“You are Secure”: Congregation teams collect to host a Christmas occasion for residents of the Edmonton Conference Heart

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Author of the article:

Dustin Cook

Publication date:

23 Dec 2020December 23, 2020Read for 2 minutes Join the conversation The Edmonton Convention Center will be used 24/7 this winter as a temporary shelter for residents affected by homelessness. The Edmonton Convention Center will be used 24/7 this winter as a temporary shelter for residents affected by homelessness. Photo by Greg Southam /20091946A

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Edmonton Convention Center chef Serge Belair would be nowhere else in the kitchen on Christmas Day preparing more than 600 meals for homeless residents of the 24-7 shelter.

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Belair and his team are preparing to set up a traditional tourtière for lunch and a turkey dinner on Friday to bring the Christmas spirit to the people in the newly named Tipinawaw accommodation in the Convention Center, sheltered from the outside elements in Cree.

There weren’t many events before the shelter opened at the end of October, so Belair couldn’t be in the kitchen at home.

“To see that I can help in this way on Christmas Day is just great. There is no price associated with that, it is priceless, ”he said in an interview with Postmedia. “We have missed cooking for six months. When we got back we were pretty eager, it was like doing everything from scratch. We give each of our products our own flair and our own touch. “

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A daily budget of $ 10 per guest comes with challenges, but Belair said it was made possible through donations from community groups and the Edmonton Food Bank – who provided ground bison and turkey for Christmas meals. Belair said they also received thousands of compostable take-away containers at a discount and the largest bag of potatoes he has ever seen.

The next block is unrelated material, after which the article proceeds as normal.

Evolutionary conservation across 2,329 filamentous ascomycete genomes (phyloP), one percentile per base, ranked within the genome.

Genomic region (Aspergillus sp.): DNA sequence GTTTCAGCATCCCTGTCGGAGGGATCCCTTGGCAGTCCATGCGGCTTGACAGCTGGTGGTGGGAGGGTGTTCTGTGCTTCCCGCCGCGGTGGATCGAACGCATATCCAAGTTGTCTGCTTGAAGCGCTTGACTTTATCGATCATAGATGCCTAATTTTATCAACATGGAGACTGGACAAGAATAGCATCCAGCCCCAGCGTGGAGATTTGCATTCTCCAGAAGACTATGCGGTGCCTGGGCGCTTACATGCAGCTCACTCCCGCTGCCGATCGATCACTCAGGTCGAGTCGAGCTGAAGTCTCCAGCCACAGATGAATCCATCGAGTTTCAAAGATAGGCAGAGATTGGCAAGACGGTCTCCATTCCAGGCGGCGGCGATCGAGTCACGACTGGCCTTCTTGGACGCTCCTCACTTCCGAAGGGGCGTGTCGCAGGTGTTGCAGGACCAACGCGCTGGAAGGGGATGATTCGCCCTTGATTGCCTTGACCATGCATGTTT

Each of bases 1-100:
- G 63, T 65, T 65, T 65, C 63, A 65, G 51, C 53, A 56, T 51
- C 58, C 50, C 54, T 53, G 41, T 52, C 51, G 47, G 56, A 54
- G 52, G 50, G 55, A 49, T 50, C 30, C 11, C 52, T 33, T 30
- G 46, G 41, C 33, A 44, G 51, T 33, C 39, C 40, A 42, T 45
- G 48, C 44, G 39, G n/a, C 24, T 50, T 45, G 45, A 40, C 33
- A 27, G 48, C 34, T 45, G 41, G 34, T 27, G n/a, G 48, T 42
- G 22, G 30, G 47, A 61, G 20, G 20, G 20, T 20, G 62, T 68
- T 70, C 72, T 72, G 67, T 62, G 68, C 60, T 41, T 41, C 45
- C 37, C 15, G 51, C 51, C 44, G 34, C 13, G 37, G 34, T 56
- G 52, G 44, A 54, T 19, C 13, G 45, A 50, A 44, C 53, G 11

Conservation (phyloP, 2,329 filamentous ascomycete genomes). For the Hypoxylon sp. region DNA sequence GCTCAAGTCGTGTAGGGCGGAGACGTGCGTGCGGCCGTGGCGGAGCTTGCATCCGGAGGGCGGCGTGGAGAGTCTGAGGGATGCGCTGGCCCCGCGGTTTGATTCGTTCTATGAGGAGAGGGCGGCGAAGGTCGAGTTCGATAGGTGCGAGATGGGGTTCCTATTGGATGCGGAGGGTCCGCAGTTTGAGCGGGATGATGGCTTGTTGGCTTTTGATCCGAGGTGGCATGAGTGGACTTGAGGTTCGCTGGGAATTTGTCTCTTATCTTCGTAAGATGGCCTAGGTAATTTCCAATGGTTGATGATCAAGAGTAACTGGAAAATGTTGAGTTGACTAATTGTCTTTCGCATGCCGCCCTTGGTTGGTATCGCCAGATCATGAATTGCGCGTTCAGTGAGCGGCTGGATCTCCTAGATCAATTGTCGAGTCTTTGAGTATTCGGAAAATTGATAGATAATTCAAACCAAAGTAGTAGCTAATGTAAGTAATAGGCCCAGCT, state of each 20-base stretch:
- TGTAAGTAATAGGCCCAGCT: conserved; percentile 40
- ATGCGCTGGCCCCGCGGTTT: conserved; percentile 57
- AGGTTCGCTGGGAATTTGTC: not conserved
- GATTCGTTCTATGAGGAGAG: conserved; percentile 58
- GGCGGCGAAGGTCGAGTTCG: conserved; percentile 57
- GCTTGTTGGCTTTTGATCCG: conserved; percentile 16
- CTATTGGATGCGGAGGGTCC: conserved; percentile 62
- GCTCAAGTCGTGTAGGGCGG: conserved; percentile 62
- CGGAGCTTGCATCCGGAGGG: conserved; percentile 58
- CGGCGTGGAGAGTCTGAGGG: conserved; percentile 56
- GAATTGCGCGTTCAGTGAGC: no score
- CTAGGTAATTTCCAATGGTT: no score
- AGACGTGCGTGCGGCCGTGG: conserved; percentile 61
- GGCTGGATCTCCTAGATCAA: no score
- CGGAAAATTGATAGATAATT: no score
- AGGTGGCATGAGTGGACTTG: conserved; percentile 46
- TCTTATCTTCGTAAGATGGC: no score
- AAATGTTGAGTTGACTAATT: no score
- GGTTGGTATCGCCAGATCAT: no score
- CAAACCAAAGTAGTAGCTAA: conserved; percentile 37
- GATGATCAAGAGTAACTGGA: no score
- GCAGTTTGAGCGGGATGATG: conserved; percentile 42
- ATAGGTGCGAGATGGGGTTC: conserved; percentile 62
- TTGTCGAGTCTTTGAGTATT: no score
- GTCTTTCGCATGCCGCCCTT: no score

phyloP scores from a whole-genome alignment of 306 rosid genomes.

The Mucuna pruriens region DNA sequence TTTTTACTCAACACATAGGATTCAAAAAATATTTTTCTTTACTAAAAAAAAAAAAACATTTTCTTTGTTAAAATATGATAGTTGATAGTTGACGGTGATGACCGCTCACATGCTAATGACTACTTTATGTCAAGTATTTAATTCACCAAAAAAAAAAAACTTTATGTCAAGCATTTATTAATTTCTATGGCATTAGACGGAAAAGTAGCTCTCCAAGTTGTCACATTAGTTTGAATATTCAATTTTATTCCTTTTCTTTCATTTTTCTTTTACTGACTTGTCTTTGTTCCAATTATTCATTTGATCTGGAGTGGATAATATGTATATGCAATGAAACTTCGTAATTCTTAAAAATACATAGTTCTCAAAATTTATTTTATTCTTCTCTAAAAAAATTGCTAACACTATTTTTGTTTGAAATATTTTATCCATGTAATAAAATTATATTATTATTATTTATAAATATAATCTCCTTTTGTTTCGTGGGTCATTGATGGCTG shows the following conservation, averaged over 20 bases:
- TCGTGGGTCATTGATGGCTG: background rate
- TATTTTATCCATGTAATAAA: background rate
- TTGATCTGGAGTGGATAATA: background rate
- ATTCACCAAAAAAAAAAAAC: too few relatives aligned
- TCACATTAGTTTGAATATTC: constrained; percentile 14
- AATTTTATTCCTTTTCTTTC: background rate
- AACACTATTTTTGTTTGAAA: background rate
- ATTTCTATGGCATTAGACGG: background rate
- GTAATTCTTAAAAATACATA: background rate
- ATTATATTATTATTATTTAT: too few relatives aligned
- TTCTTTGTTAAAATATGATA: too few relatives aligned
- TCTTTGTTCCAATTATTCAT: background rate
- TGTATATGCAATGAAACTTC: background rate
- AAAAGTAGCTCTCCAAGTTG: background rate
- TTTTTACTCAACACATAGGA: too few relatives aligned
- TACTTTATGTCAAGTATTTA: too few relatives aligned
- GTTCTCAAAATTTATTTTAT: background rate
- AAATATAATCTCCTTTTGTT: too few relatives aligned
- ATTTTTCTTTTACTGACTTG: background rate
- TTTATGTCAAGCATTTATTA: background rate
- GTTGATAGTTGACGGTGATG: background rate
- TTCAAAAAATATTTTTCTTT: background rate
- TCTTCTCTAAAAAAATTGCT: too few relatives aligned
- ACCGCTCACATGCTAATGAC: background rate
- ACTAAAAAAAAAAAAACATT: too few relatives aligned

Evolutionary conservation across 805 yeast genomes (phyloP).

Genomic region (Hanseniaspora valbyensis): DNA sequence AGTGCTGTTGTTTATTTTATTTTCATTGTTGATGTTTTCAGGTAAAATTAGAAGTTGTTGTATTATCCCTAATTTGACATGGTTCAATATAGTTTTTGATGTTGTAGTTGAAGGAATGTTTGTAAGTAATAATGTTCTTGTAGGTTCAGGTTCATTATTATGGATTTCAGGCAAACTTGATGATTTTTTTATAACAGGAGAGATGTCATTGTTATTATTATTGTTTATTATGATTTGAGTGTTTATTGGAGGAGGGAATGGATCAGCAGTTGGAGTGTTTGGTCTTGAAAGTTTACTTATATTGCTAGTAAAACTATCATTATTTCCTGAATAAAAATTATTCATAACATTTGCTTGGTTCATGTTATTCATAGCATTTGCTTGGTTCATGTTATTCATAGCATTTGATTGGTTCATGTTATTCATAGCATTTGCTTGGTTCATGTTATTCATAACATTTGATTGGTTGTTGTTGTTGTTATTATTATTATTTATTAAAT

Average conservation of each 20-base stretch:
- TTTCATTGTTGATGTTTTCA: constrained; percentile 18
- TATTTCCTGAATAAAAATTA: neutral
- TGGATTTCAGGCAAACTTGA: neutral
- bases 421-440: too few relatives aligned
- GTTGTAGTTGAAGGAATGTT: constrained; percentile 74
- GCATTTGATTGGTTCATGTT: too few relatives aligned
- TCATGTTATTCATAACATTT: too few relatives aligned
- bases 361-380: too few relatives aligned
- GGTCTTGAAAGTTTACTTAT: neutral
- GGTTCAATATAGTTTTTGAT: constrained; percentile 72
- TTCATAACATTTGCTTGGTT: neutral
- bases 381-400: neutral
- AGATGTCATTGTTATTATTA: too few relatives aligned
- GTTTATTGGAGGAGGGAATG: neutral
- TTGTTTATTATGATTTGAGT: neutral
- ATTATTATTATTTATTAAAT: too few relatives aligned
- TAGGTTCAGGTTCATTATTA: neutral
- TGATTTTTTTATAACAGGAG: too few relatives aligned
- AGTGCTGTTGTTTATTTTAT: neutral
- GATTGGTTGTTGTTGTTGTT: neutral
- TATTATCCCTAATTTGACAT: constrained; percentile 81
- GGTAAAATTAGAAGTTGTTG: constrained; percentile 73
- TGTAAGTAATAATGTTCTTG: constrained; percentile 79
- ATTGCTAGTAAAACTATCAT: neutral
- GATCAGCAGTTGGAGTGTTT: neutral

“We have asked for a lot of donations and of course Edmonton is so good for that they just grew strong and the board has been very supportive,” he said.

Bissell Center spokeswoman Scarlet Bjornson said the shelter’s organizers want to give guests a special day to spread the Christmas cheer and let them know they have support. Bissell Center is one of four social institutions that run the shelter and are responsible for day-to-day services and programming.

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“It’s just a nice thing for a community that is often disregarded and often very isolated,” said Bjornson. “We hope it touches her in a way that says, ‘You are worth it and you will be taken care of’.”

In addition to the festive celebratory meals, residents receive a gift bag and baked goods donated by local community groups and can see “A Christmas Carol” on two large screens.

In late November, the shelter was hit by a COVID-19 outbreak from which it is still recovering. Latest data from Alberta Health shows 95 outbreak-related cases and 19 residents who still have active cases and are being isolated in a separate facility.

The shelter’s capacity was cut in half as a result of the outbreak, but has grown steadily since then. There is now room for 250 guests overnight, less than the 300 person limit when the site opened. The shelter will remain active until the end of March.

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